Reviews of the Best Taylor Acoustic Guitars!
Taylor Acoustic Guitars are not only made in America, they are a testament to American ingenuity and design. They are incredibly well-crafted, with a rich tone and quality that even the most demanding of professional musicians appreciate, and are a solid choice for anyone who is dedicated to the craft of playing acoustic guitar.
To Dream the American Dream
The legend of
Taylor Guitar is an affirmation that, with hard work and dedication, one can achieve the American Dream.
The story of Taylor Acoustic Guitar starts with a high school junior by the name of Bob Taylor who decided that he wanted to make a guitar, a 12 string acoustic guitar, in shop class. The teacher bought him a book, gave him the materials, and though it took him all year, the guitar he made turned out so well that he made two more his senior year.
It really should have come as no surprise when Taylor joined a small guitar building shop in Lemon Grove, CA right out of high school. It was called (prophetically) The American Dream, and was owned by the Raddings. When Sam Radding decided he no longer wanted to build guitars, three of his employees; Taylor, Listug and Schemmer, bought the Radding’s shop, their tools, their contracts and orders, and began making guitars for themselves in 1974 under the name Westland Music Co. They chose to put Taylor’s name on the headstock, however, since he was the only one of the three that knew anything about actually building guitars.
Quality Guitars But Nearly Bankrupt
After painstakingly making only 36 guitars to order in their first year, Westland Music Co. very nearly went out of business in 1975. As it was, everyone but the three partners was laid off. Deciding that it was time to reorganize, Taylor and his partners changed the name of the company to Taylor Guitars in 1976. By 1978 they had signed a distribution deal with Rothchild Musical Instruments Company. Rothchild had big dreams and pushed Taylor Guitars to make fancier models, but the orders never came through and once again Bob Taylor had to lay off his entire workforce.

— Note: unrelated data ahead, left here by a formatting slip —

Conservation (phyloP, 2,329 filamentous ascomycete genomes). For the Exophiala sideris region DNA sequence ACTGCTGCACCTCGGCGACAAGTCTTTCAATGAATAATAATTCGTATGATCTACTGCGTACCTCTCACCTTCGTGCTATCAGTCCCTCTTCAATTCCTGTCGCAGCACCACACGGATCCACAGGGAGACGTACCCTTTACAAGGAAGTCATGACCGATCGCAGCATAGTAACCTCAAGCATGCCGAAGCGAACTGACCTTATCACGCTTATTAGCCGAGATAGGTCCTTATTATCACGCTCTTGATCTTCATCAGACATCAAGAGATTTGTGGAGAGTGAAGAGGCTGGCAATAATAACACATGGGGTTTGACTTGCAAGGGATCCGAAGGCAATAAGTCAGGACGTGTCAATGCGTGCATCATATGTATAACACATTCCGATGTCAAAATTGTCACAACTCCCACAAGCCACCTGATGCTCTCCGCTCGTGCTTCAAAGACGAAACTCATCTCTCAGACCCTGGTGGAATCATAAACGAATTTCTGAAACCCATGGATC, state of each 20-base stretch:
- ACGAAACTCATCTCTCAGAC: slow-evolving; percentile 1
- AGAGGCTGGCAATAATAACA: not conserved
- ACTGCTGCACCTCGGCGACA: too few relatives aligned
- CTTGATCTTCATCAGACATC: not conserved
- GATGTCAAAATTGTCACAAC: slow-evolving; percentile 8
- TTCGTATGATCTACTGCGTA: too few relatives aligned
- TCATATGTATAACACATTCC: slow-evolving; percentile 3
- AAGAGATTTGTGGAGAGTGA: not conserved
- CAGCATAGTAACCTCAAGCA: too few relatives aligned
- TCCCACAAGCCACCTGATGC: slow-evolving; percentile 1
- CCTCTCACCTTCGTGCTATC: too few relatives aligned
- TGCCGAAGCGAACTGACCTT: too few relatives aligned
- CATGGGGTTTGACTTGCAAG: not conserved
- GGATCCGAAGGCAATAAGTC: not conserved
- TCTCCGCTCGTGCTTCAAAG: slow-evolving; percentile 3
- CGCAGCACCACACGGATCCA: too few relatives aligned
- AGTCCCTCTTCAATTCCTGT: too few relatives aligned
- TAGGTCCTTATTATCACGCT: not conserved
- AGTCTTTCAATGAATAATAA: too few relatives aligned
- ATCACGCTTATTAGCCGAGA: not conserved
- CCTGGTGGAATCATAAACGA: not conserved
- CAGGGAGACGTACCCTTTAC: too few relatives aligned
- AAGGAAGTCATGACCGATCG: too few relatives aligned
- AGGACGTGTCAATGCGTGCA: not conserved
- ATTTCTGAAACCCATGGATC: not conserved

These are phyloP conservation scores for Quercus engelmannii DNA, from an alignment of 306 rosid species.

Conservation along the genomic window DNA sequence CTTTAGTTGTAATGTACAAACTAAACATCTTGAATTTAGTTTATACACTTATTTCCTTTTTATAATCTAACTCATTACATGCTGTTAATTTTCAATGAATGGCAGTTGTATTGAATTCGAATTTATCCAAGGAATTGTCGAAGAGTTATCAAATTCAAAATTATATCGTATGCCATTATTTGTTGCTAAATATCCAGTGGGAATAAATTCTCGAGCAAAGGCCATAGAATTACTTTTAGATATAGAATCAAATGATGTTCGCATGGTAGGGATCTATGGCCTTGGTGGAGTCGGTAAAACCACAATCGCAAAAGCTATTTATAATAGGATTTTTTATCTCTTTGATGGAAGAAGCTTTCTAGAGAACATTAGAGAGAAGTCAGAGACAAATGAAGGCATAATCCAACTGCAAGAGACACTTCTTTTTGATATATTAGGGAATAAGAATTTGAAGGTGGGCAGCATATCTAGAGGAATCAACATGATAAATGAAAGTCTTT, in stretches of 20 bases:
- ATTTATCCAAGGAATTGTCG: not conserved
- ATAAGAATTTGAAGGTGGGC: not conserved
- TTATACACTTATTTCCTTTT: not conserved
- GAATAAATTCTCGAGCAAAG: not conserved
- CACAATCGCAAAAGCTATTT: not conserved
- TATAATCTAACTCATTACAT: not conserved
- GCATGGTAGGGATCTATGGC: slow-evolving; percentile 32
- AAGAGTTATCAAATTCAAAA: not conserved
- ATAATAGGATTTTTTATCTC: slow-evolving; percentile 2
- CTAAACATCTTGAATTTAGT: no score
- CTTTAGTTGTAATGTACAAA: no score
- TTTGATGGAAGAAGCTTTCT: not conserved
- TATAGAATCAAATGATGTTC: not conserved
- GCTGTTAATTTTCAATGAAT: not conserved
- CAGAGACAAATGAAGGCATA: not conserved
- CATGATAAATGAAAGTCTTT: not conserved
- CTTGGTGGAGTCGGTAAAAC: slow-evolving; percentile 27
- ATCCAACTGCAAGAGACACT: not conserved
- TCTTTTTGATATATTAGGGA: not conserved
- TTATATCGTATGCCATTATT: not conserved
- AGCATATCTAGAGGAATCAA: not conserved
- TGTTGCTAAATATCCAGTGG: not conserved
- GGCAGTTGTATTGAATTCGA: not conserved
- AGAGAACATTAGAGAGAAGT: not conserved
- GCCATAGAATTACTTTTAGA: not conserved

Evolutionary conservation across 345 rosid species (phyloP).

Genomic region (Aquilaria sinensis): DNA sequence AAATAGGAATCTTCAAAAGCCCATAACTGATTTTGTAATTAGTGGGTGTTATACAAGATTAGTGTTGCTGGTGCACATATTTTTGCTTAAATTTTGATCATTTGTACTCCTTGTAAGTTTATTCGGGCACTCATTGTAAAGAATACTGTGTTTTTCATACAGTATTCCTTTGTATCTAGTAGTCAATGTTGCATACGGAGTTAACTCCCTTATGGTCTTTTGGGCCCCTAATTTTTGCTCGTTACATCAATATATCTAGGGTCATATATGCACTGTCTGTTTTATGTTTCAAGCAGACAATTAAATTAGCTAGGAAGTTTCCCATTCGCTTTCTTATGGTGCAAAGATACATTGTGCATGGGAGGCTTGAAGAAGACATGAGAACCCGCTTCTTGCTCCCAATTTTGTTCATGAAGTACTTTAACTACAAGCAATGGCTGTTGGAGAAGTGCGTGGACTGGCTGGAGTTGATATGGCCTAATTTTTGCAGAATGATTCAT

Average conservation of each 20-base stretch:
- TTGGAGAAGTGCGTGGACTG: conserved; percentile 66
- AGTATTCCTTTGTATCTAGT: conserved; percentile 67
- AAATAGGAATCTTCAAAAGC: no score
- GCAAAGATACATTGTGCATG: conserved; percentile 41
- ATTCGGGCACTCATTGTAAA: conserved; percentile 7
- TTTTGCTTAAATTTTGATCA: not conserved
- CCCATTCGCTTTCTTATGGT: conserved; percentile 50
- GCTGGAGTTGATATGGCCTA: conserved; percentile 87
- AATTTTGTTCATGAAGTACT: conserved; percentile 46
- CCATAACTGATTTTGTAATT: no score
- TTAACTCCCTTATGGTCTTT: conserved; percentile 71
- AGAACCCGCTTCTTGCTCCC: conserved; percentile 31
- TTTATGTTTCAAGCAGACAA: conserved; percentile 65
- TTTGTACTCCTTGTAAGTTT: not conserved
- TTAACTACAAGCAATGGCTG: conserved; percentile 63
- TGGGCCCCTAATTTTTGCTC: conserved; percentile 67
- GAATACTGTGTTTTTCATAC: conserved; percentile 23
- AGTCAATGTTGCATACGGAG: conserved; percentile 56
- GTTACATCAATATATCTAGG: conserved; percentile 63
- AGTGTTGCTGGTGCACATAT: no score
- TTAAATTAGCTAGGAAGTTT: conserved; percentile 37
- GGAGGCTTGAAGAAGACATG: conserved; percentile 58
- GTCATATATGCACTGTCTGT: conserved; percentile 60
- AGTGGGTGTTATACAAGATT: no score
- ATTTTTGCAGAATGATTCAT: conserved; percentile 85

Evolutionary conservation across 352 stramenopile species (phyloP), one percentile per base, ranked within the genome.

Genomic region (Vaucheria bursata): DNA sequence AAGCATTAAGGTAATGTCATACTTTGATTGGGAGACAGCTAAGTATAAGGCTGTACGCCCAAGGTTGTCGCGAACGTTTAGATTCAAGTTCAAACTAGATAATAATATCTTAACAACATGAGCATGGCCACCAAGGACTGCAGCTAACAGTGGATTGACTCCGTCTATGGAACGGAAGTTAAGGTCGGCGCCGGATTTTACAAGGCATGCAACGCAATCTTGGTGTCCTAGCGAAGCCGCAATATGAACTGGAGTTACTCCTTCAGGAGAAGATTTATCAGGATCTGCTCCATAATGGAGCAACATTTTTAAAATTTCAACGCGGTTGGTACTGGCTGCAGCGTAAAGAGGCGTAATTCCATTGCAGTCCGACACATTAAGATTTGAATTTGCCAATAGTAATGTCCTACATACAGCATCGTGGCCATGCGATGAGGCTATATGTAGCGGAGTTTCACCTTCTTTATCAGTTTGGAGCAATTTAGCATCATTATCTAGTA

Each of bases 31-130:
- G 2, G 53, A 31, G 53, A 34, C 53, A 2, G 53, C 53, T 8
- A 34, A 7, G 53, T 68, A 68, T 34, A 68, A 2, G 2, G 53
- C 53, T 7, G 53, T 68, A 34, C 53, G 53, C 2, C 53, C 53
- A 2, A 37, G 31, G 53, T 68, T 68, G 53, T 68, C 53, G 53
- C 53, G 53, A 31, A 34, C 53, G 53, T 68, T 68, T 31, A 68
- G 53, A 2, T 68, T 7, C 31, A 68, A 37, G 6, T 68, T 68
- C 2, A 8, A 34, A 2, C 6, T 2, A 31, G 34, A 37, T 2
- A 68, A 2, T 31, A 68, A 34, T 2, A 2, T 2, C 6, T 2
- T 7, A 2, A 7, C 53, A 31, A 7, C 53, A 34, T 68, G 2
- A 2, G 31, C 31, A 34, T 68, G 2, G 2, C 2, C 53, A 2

The relationship with Rothchild now over, Taylor began designing jigs and fixtures that improved the efficiency of the guitar building process. Once he began using consistently made parts with new manufacturing equipment, the efficiency and quality of their guitar production improved significantly. Even so, and despite Listug’s efforts to promote and market their product, the company was barely making payroll. Schemmer finally called it quits and sold his share to Listug and Taylor in 1983.
Taylor Guitars Recovers
By 1984 – ten years after starting out – Taylor Acoustic Guitars finally saw the beginning of a growth spurt, with more and more artists coming to Taylor to have their guitars crafted. In 1990 the line of artist-endorsed Taylor guitars doubled with the introduction of the Leo Kottke Signature Model. Kottke was a notoriously picky virtuoso and was very choosy about tone and playability. With this endorsement Taylor became known as the company for discerning guitarists.
By 1989 Taylor became the first acoustic guitar builder to use a Fadal; a computer numeric control machine (CNC). This tool enabled Taylor to make his guitar parts with pinpoint precision. Using this precise machine, in 1991 Taylor introduced the 400 series, the only all-solid-wood guitars built in America priced under $1,000 and earned Taylor Acoustic Guitars a place in guitar history.
Year 2004 marked the 30th anniversary of Taylor Guitars, which is still going strong and still owned by Taylor and Listug. They are the first American luthiers in the 20th century to go from single production shop to high level manufacturing without relinquishing ownership of their business.
Artists Who Play Taylor Acoustic Guitars
Taylor guitars have an extraordinarily good reputation among professional musicians of all types, with discerning concert and performance musicians electing to play Taylor Acoustic Guitars. Just a few of the more recognizable names include; Bryan Adams, Trace Adkins, Taylor Hicks, Faith Hill, Billy Idol, Alan Jackson, Jewel, Jimmy Buffett, Taylor Swift, Pam Tillis, Rick Spirngfield, Shania Twain, Roger Wittaker, Clay Walker and Neil Young. And that is just barely scratching the surface.
Taylor Guitars also have a following of notable “civilian” or non-professional musician set, including author Stephen King (who is rumored to be quite good, especially with jazz) and Bill Clinton.
Popular Taylor Acoustic Guitars
The GC (Grand Concert) Series is perhaps one of the most popular models of Taylor Acoustic Guitars, and is a great introductory model to the solid-wood Taylor line-up. The GC has an incredibly “light” feeling on the fretboard, making it a joy to play. The list price for a GC depends on which variety you choose and can range from $1,150 (for the Taylor GC3) and upwards.
In 2006 Taylor came out with its first new shape in ten years, the GS (Grand Symphony) Series. This line has been extremely popular since its introduction and is known for its rich volume. The GS runs $2,300 and upwards, with a tone so well balanced that it is worth the money.
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What Other Visitors Have Said
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Taylor Mahogany GC-LTD Not rated yet
I've had this guitar for over 2 years now and the new just doesn't wear off. I have owned and played many quality guitars (over 50 years of playing now) …
Taylor Fall Limited Edition 714ce Not rated yet
I own a Taylor Fall Limited Edition (Koa/Western Red Cedar) 714ce, a black Ovation 1778LX fitted with a Roland midi pickup, a Yamaha FG 12-string guitar …
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